Is this the best time to buy the Bimmer?
Yes, according to an article in the Wall Street Journal. In fact, you’d better hurry.
It’s all a matter of the exchange rate between the Euro and the dollar. Though the dollar has been weakening against the Euro – meaning it is worth less in Euros than it was before – the prices of German and other European luxury cars in the States haven’t been increased correspondingly.
That means that profits on European cars sold here have diminished or, in some cases, disappeared. Long-term, it means that there may be more assembly plants built in the United States by European carmakers. But short-term, it means the prices have to go up.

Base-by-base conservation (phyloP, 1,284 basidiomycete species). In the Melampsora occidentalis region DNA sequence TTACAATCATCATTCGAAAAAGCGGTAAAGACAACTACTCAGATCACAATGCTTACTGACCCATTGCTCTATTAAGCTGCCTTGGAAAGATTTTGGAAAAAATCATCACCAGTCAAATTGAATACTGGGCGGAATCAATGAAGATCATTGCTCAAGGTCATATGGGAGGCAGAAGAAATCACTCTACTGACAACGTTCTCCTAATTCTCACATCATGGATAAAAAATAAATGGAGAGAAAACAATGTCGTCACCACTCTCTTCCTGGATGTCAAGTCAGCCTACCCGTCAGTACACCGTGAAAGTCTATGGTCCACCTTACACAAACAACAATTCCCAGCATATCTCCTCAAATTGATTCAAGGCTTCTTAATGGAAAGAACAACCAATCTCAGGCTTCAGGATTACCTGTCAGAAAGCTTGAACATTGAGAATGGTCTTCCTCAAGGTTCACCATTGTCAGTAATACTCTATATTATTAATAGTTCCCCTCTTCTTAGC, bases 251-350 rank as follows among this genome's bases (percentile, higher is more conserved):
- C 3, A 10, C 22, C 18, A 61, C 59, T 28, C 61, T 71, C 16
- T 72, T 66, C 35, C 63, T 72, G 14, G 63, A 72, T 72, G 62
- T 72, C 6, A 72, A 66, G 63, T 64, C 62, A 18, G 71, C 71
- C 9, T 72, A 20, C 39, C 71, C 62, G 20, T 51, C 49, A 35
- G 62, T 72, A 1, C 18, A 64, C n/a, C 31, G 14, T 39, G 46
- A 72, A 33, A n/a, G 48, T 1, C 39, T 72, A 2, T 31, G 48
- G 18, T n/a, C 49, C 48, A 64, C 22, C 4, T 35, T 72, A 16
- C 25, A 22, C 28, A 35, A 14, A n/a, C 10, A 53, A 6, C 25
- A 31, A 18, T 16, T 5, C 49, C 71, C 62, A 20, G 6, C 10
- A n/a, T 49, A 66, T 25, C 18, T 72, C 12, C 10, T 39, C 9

To this point, European car makers have been covering the gap by engaging in currency speculation. Hedging has, in effect, allowed them to lock in an exchange rate. But the opportunities for these deals have diminished as the exchange rate difference has expanded. That’s one of the reasons that BMW plans to double U.S. production in the future.
But, until then, now may be the time to buy. Though prices for American and Japanese autos sold in the U.S. have remained essentially flat for the last few years, prices for European luxury models have risen between 10% and 20%. That’s a fair chunk of change, given the prices at which these cars sell. In the past three years, for example, the price of a Bentley Continental GT jumped $20,000.
It turns out that it is not true that all good things come to he, or she, who waits.
Sometimes, it’s the early bird that gets the cheapest Porsche.